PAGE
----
Part 3 – ‘What’s the good of the Westminster Confession of Faith? A lot, really!’

What’s the good of the Westminster Confession of Faith? Isn’t it completely out of date? Why do we need it anymore? After all, isn’t it enough for us all just to say, ‘God is love’? Quite a lot of people think like that. They think that Christians ought to be able to find unity in a simple statement such as, ‘God is love.’ And they’re right, to an extent. Christians ought to be able to agree with something that is so central to the Christian faith, and which is so fundamental to everything we know from the Bible about the Lord Jesus. God is love. But whilst Christians can agree that ‘God is love’ and that our Christian behaviour should be directed and guided by the love of God, that simple, short statement by itself doesn’t help us to agree or to know about many other important areas of Christian belief and behaviour.

The Westminster Confession of Faith has had a central place in Presbyterian Churches like ours for centuries. It continues to help us to understand the important truths and doctrines of the Bible. It teaches us what the Bible is, and it tells us what is to be found within the covers of the Bible. The Confession shows us how to interpret the Bible. It says that ‘the infallible rule of interpretation of Scripture is the Scripture itself: and therefore when there is a question about the true and full sense of any Scripture (which is not manifold, but one), it must be searched and known by other places that speak more clearly.’ Now, that is a wonderful sentence, full of sublime wisdom, and in a world of increasing gender confusion and uncertainty, the Westminster Confession of Faith confirms that God created man, ‘male and female.’ The Confession declares the wonderful nature of God with unequalled prose: ‘There is but one only, living, and true God, who is infinite in being and perfection, a most pure spirit, invisible, without body, parts, or passions; immutable, immense, eternal, incomprehensible, almighty, most wise, most holy, most free, most absolute; working all things according to the counsel of his own immutable and most righteous will, for his own glory; most loving, gracious, merciful, long-suffering, abundant in goodness and truth, forgiving iniquity, transgression, and sin; the rewarder of them that diligently seek him; and withal, most just, and terrible in his judgments, hating all sin, and who will by no means clear the guilty.’ There is nothing that comes close to it for truthfulness and beauty.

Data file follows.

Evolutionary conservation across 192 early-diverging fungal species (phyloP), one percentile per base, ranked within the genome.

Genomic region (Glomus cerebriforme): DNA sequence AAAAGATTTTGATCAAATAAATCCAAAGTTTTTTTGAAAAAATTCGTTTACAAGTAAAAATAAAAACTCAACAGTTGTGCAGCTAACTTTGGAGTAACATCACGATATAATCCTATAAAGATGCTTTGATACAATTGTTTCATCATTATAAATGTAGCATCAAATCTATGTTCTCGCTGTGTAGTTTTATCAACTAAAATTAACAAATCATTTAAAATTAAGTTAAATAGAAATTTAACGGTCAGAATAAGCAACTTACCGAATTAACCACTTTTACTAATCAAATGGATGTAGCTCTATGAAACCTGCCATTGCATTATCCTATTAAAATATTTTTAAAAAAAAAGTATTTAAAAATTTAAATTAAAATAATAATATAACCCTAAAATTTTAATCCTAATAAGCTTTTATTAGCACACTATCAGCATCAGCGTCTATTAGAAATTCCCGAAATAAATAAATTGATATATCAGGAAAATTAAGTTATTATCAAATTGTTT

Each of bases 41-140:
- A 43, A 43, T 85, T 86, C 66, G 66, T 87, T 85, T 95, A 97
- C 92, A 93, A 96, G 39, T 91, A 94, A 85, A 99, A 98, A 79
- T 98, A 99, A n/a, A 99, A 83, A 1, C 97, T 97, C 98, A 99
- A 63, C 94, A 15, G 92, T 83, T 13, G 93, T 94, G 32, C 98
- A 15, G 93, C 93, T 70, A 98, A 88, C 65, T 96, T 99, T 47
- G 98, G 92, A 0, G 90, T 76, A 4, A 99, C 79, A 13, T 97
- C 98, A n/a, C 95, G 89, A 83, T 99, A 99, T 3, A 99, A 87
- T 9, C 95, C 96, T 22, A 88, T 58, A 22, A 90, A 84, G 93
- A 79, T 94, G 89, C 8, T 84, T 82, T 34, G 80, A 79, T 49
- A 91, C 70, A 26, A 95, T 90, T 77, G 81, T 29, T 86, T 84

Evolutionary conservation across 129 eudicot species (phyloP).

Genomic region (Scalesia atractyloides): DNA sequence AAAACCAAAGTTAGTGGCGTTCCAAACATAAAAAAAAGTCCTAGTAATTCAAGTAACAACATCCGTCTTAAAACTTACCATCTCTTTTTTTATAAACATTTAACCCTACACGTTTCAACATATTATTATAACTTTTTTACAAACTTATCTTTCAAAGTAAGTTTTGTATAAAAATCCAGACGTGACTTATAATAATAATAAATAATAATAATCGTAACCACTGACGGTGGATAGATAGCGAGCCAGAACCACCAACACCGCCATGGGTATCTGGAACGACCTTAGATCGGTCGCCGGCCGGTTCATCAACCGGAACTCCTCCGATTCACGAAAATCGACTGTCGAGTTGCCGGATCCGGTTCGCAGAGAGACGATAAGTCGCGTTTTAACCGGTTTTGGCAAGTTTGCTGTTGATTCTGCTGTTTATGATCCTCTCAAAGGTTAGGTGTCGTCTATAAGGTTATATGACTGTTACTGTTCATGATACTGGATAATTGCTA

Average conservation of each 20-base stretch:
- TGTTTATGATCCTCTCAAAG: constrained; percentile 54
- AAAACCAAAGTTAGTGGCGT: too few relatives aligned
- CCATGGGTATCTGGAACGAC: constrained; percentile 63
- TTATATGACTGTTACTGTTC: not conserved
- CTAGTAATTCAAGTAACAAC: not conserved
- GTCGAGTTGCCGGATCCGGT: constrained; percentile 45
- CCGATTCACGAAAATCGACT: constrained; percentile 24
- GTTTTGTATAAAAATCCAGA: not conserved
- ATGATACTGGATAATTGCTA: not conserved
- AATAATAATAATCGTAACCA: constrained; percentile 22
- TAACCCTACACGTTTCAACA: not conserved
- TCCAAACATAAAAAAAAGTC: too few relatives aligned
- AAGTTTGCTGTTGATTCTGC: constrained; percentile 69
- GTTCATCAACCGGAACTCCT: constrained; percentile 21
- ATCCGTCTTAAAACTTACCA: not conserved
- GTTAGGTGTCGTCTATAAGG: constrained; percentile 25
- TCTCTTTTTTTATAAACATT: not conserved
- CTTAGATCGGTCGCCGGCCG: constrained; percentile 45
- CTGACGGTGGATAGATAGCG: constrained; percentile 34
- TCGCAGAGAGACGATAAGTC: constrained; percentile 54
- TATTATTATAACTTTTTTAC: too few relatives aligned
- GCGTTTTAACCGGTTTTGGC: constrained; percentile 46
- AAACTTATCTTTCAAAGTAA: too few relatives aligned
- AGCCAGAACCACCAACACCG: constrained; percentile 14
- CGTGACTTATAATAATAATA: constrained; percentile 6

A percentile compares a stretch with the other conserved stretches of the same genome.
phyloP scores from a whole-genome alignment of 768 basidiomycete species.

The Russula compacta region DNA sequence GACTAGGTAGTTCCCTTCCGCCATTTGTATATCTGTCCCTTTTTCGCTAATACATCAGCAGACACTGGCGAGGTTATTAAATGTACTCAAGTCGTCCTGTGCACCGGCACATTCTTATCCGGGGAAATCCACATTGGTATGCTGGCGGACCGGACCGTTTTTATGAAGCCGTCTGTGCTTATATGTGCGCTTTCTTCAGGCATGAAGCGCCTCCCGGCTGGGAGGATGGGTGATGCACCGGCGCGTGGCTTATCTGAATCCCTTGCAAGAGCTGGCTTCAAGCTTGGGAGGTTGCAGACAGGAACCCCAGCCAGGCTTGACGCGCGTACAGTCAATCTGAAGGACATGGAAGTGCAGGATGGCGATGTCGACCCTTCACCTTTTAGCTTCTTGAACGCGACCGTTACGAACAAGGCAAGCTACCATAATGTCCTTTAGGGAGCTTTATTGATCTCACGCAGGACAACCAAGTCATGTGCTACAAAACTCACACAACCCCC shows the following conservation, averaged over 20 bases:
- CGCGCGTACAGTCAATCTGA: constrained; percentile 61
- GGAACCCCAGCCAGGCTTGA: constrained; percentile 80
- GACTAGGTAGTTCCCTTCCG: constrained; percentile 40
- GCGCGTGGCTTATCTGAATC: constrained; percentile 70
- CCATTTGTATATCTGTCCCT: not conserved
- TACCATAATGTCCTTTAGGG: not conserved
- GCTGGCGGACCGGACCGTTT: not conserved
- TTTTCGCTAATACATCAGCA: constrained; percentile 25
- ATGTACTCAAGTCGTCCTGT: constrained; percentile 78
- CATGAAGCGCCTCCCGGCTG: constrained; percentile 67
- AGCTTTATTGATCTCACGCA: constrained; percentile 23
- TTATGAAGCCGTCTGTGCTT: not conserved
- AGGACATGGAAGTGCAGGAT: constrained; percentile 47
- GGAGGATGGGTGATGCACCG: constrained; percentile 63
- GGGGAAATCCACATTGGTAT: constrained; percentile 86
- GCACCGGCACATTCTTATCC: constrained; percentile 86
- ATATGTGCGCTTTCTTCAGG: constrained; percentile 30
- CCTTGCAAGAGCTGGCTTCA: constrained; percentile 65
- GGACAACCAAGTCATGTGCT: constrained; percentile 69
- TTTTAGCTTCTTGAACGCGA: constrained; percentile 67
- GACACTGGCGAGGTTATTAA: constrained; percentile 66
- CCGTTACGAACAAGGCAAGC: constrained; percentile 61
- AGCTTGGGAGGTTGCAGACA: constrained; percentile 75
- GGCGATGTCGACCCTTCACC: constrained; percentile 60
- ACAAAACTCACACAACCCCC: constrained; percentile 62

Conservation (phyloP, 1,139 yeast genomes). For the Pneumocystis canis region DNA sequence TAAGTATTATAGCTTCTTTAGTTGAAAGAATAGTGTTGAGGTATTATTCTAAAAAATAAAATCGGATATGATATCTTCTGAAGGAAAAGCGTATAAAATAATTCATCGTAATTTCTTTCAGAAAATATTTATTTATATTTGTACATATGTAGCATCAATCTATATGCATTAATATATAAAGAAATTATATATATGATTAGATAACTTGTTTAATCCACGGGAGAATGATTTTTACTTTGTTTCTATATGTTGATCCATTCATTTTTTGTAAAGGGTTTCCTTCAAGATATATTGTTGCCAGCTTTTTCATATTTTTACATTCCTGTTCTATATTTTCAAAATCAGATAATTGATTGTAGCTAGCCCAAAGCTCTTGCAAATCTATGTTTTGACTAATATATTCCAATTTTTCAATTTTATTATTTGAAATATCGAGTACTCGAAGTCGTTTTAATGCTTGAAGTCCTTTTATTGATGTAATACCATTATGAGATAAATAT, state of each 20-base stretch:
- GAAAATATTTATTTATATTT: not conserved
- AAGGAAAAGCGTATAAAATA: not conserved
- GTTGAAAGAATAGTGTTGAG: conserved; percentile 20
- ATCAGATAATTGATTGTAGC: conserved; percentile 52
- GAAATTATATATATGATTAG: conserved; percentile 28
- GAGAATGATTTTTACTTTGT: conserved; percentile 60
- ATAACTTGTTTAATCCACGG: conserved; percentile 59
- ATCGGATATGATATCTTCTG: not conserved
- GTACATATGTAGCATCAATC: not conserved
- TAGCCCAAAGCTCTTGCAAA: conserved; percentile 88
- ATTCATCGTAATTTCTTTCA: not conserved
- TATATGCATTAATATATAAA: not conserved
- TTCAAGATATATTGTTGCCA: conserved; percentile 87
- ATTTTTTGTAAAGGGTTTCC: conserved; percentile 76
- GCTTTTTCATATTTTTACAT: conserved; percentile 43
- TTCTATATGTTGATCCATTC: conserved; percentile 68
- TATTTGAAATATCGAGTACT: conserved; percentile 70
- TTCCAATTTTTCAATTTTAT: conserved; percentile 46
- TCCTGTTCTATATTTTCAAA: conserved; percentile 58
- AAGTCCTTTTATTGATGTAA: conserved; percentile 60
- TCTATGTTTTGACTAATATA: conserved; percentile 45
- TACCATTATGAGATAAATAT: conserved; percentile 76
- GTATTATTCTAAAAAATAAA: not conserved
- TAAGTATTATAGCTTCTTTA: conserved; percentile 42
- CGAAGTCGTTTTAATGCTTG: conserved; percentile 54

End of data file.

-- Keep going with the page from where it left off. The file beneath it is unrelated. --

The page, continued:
Here’s what you find in the Confession:

In chapter 3 the Confession explains why some people are saved and why some are not. Chapter 4 deals with free will. In chapter 5, the Confession explains how God upholds all things that he has created. And as we read through the Confession, we learn about the power and consequences of sin, the covenant into which God invites us through faith in Jesus, and the unique way in which Christ mediates with God the Father on our behalf. Free will, salvation, justification, adoption, holiness, assurance of salvation, worship, marriage and divorce, relationship with the civil authorities, the Church, sacraments, heaven and hell, judgement – all of those are explained in the Westminster Confession of Faith. They’re not mentioned in the simplistic statement, ‘God is love.’ They’re not mentioned in the Apostles’ Creed, or the Nicene Creed – at least, not mentioned enough to be helpful for our everyday discipleship.

And whilst the Church of Scotland agreed a Statement of Faith in 1992, the Statement is brief, and short on essential detail. Here’s the nub of the issue. The Church of Scotland needs a confession of faith that covers the main points of the Christian faith and which tells Christian believers what to believe and how to behave, if God is to be glorified. We haven’t got anything else in our theological armoury that comes close to it, if you like. Nothing else offers us such wisdom and truth. Simple statements and historic creeds have their uses, but they don’t fulfil the purpose of the Westminster Confession. Until and unless something fresh and new is written – that is both contemporary and detailed – it would be a grave mistake to decide that we no longer need the Westminster Confession as our Church’s subordinate standard. It is a public witness, telling the world what we believe. It is an evangelistic document, telling people how to be saved and made holy. It is a theological pamphlet that fills our minds with wonderful thoughts and truths about who God is and what God has done. It is a discipleship booklet, teaching believers how to love God more and to serve him better. For reasons of witness, evangelism, theology and discipleship, we should hold on to it, read it carefully, and treasure its truths until something better comes along. That hasn’t happened yet.

What’s the good of the Westminster Confession of Faith? A lot, really!

The Westminster Confession of Faith can be found on the website of the Presbyterian Church in  America at
You can read the Statement of Faith at